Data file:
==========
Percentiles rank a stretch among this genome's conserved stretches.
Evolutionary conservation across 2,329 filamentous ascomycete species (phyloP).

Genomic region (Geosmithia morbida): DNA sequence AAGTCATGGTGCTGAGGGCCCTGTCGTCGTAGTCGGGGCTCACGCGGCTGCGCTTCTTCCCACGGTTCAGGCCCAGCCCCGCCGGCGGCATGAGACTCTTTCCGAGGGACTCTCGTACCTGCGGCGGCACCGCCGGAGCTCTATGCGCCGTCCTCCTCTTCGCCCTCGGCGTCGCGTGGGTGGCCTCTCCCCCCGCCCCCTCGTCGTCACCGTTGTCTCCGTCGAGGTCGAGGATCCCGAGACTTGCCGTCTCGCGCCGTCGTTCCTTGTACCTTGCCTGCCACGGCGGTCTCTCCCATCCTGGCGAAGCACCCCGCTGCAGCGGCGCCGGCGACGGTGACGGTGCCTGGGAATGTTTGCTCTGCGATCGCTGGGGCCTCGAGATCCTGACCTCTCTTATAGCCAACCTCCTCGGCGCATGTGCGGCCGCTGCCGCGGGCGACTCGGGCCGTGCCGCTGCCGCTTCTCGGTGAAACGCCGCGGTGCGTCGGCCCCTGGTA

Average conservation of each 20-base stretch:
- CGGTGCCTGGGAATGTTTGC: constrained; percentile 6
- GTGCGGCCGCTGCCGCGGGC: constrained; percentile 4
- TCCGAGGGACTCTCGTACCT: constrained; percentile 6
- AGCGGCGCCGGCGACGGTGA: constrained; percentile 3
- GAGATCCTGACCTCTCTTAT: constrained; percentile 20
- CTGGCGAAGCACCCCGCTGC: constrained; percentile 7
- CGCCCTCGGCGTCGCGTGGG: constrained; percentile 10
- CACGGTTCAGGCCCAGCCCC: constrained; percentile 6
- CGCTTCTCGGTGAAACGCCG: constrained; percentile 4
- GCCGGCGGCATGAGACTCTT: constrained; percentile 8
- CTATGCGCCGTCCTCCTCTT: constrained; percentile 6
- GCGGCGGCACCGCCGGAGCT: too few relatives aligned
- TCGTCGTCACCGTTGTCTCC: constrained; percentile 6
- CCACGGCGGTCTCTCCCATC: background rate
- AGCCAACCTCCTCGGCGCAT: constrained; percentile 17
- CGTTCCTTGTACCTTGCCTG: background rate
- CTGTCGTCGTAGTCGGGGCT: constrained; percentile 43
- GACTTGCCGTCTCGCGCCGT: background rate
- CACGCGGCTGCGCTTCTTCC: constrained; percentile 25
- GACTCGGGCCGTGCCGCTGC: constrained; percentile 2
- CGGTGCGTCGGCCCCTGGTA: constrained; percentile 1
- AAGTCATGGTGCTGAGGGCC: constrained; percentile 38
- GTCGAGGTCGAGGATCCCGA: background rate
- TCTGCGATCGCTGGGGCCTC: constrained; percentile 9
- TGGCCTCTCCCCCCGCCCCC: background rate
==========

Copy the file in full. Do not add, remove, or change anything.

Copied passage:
Percentiles rank a stretch among this genome's conserved stretches.
Evolutionary conservation across 2,329 filamentous ascomycete species (phyloP).

Genomic region (Geosmithia morbida): DNA sequence AAGTCATGGTGCTGAGGGCCCTGTCGTCGTAGTCGGGGCTCACGCGGCTGCGCTTCTTCCCACGGTTCAGGCCCAGCCCCGCCGGCGGCATGAGACTCTTTCCGAGGGACTCTCGTACCTGCGGCGGCACCGCCGGAGCTCTATGCGCCGTCCTCCTCTTCGCCCTCGGCGTCGCGTGGGTGGCCTCTCCCCCCGCCCCCTCGTCGTCACCGTTGTCTCCGTCGAGGTCGAGGATCCCGAGACTTGCCGTCTCGCGCCGTCGTTCCTTGTACCTTGCCTGCCACGGCGGTCTCTCCCATCCTGGCGAAGCACCCCGCTGCAGCGGCGCCGGCGACGGTGACGGTGCCTGGGAATGTTTGCTCTGCGATCGCTGGGGCCTCGAGATCCTGACCTCTCTTATAGCCAACCTCCTCGGCGCATGTGCGGCCGCTGCCGCGGGCGACTCGGGCCGTGCCGCTGCCGCTTCTCGGTGAAACGCCGCGGTGCGTCGGCCCCTGGTA

Average conservation of each 20-base stretch:
- CGGTGCCTGGGAATGTTTGC: constrained; percentile 6
- GTGCGGCCGCTGCCGCGGGC: constrained; percentile 4
- TCCGAGGGACTCTCGTACCT: constrained; percentile 6
- AGCGGCGCCGGCGACGGTGA: constrained; percentile 3
- GAGATCCTGACCTCTCTTAT: constrained; percentile 20
- CTGGCGAAGCACCCCGCTGC: constrained; percentile 7
- CGCCCTCGGCGTCGCGTGGG: constrained; percentile 10
- CACGGTTCAGGCCCAGCCCC: constrained; percentile 6
- CGCTTCTCGGTGAAACGCCG: constrained; percentile 4
- GCCGGCGGCATGAGACTCTT: constrained; percentile 8
- CTATGCGCCGTCCTCCTCTT: constrained; percentile 6
- GCGGCGGCACCGCCGGAGCT: too few relatives aligned
- TCGTCGTCACCGTTGTCTCC: constrained; percentile 6
- CCACGGCGGTCTCTCCCATC: background rate
- AGCCAACCTCCTCGGCGCAT: constrained; percentile 17
- CGTTCCTTGTACCTTGCCTG: background rate
- CTGTCGTCGTAGTCGGGGCT: constrained; percentile 43
- GACTTGCCGTCTCGCGCCGT: background rate
- CACGCGGCTGCGCTTCTTCC: constrained; percentile 25
- GACTCGGGCCGTGCCGCTGC: constrained; percentile 2
- CGGTGCGTCGGCCCCTGGTA: constrained; percentile 1
- AAGTCATGGTGCTGAGGGCC: constrained; percentile 38
- GTCGAGGTCGAGGATCCCGA: background rate
- TCTGCGATCGCTGGGGCCTC: constrained; percentile 9
- TGGCCTCTCCCCCCGCCCCC: background rate